The thing is that I've not seen so many bags in my walks as discarded plastic water bottles, aluminum beer and soft drink cans, and glass beer bottles. What if we, instead of charging a tax for them, offered money back for their recycling. I know some companies used to do that. That would make sense, and it would train people in a positive way instead of punishing them by making them carry all their groceries loose into their apartment buildings. It should be about the training of people to behave in a certain way, to care more about the environment as a whole. The idea about cans and bottles (which I think is a greater problem than the bags) would have the positive effect of rewarding those who do the right thing. When training a dog, do you reward them for sitting on command, or do you punish them for not sitting when you tell them to? You could do both, I suppose, but the latter will come back to bite you, most literally. It would cause fear and dislike, which is what the government's fee on plastic bags is doing. It's also going to drive customers away from the grocery stores inside the city limits of Dallas and lower the amount of taxes (on those items which are taxed, which makes no sense. In Georgia, everything is taxed. Here, groceries are not taxed unless they're deemed not good for you (or the lobbyists can persuade (as in the corn chip industry) the lawmakers that it shouldn't apply to them)). So the city loses out either way. It makes no sense to pass a law that will only end up hurting the revenue streams they were depending upon to clean up the pollution they were seeing.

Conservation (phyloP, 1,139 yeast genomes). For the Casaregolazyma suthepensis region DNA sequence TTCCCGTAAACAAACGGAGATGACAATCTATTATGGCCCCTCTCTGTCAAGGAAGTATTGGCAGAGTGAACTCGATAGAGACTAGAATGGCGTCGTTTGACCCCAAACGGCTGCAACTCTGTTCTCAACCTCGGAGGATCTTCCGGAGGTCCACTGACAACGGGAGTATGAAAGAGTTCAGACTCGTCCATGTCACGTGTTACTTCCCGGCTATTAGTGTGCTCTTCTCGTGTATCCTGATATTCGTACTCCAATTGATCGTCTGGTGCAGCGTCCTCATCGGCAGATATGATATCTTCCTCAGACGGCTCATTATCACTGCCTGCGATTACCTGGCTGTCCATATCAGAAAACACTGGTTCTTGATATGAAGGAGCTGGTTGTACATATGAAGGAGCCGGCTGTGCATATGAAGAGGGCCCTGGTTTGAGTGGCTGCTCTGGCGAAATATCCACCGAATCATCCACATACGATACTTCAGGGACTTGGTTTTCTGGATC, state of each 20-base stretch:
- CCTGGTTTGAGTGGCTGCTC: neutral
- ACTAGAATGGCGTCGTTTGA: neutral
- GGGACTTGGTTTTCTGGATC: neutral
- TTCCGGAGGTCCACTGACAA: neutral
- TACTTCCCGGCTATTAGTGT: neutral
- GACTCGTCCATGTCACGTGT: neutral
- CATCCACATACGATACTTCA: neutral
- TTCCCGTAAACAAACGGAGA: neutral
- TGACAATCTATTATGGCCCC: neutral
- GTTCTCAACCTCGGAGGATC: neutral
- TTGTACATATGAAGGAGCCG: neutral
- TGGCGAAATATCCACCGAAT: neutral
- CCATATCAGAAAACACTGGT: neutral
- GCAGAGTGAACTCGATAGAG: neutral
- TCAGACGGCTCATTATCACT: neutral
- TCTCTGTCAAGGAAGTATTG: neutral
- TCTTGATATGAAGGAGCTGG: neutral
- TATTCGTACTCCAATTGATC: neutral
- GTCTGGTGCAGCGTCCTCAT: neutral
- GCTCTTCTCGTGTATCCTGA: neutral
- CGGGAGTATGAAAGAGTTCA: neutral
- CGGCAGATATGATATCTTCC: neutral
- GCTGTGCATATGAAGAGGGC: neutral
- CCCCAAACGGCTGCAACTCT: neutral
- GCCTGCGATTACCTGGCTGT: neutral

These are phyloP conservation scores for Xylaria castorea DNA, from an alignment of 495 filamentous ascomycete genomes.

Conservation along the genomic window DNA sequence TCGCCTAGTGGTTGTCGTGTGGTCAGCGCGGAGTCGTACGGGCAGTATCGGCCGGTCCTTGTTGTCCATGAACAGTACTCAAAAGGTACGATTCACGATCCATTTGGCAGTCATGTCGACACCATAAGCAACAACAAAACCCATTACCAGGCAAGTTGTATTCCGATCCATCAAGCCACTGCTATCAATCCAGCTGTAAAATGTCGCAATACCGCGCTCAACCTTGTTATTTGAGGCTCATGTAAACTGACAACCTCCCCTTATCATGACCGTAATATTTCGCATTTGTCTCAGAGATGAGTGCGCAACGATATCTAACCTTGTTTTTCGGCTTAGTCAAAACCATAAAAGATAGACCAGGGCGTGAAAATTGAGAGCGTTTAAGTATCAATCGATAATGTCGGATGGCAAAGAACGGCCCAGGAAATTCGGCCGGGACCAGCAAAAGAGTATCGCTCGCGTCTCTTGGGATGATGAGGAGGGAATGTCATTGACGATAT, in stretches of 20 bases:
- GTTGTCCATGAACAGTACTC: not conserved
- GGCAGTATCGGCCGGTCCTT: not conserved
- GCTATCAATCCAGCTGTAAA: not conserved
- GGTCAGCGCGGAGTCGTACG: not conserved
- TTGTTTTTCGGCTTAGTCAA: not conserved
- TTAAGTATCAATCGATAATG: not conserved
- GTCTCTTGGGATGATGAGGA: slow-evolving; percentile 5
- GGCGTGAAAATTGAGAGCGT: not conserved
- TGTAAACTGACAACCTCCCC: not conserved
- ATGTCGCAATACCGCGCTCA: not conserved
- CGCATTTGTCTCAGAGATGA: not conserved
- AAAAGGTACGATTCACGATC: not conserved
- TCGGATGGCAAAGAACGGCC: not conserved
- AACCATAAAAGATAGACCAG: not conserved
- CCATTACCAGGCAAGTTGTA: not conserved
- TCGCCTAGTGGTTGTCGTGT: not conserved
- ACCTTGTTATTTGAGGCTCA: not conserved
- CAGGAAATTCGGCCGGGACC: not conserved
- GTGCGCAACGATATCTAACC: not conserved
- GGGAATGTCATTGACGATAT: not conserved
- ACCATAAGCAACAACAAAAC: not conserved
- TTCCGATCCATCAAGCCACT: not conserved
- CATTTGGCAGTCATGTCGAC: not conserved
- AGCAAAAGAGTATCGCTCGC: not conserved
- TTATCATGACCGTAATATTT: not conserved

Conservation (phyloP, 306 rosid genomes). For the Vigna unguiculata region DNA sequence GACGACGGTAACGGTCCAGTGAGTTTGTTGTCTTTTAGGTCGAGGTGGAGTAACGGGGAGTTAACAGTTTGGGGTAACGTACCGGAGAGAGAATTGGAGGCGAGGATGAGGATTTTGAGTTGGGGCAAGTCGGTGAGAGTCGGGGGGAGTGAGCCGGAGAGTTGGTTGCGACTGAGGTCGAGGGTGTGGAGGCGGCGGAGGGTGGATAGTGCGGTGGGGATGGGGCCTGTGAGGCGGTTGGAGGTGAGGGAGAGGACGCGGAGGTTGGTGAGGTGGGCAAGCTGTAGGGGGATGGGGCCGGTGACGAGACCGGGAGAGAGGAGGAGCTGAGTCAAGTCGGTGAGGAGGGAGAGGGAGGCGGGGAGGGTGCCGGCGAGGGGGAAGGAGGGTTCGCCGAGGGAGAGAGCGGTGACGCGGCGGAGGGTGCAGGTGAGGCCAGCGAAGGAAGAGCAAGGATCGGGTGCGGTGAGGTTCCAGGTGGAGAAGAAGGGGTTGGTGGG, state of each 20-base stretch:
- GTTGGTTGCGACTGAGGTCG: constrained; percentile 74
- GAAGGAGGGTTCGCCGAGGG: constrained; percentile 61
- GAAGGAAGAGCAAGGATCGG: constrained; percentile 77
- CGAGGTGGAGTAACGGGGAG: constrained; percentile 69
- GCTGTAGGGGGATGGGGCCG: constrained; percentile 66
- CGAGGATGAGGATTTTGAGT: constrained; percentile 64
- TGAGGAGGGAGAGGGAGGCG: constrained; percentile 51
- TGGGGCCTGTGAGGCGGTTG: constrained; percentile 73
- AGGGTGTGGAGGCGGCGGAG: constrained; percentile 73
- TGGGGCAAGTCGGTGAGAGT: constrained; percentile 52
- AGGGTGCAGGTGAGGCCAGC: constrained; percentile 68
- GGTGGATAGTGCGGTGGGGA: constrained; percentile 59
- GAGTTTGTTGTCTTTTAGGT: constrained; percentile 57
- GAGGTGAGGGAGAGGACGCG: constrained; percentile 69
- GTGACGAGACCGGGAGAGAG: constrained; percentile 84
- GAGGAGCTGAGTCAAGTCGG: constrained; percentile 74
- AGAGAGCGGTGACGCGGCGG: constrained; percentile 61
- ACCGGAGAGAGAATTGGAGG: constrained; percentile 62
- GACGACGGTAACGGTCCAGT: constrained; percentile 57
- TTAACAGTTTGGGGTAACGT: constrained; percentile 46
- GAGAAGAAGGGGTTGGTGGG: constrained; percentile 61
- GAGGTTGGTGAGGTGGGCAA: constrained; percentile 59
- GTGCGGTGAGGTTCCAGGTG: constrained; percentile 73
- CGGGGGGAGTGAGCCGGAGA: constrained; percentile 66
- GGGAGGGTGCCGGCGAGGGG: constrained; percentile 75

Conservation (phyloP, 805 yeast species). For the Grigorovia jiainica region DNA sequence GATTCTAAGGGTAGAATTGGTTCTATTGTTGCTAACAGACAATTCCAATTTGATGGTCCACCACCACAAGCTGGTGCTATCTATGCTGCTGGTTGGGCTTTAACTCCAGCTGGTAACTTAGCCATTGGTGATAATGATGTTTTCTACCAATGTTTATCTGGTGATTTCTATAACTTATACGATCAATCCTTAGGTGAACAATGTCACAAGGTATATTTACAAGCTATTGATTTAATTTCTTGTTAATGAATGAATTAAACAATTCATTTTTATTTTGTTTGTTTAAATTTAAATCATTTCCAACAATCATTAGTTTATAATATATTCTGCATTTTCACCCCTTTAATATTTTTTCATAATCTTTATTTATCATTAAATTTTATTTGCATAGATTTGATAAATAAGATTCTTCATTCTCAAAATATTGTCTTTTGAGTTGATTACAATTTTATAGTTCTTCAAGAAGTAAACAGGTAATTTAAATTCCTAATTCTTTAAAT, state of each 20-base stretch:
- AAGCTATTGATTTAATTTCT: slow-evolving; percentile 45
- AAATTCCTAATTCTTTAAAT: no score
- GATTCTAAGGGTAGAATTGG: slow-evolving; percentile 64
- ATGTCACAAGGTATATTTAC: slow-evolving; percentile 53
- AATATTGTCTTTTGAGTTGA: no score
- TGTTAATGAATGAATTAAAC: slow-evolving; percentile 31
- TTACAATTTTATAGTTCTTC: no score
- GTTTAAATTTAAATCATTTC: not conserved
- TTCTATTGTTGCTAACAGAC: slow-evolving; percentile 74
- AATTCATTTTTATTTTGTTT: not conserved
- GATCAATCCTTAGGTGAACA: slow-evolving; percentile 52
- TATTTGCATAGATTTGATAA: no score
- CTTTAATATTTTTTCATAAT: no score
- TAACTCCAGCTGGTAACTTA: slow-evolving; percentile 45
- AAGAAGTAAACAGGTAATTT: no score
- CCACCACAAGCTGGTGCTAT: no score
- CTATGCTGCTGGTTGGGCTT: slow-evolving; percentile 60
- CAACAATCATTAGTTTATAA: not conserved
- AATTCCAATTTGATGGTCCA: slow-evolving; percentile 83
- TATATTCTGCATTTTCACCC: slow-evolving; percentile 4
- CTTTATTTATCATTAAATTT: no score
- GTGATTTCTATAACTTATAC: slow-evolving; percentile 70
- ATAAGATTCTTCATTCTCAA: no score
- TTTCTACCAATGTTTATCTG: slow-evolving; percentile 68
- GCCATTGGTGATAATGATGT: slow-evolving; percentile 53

And of course there's the argument of how multi-use bags will effect the health of the citizens.  If people continuously use canvas or cloth bags, especially to carry something like boneless raw chicken breasts or leaky milk bottles, those germs will collect onto the bags.  Then, the next time, when apples or some such are put in there, you gently get a case of salmonella or food poisoning.  Sounds like fun, don't it?

Don't think that the people won't change their spending habits because of a little plastic bag tax (which is what it is). They will, and it will hurt enormously the places inside the city limits.  But, as I'm also determined not to pay said tax, but I don't want to wind up driving farther to get groceries, I'm going to do something else.  In Georgia, I went to Ingles to get groceries and any time they had their huge Egg Boxes available, I took one to use for the Friends of the Library booksales.  So instead of bringing in all the groceries in the bags they were in, I put all the bags inside the boxes (which admittedly, wouldn't be the best thing to do if the groceries were loose, because, as in the paragraph above, they are egg boxes.) and carried them into the house.  So I will bring one or two of the many paper boxes I have here (I haven't thrown them away yet from the move to Dallas) and I'll just put the groceries in them.  They have handles, and are sturdy, so they can keep their bags and their 5 cent charges, and I'll be able to carry the groceries in easier.  Killing two birds with one stone, as the saying goes.  The plastic Christmas Trees they won't have to cut down will thank me for it.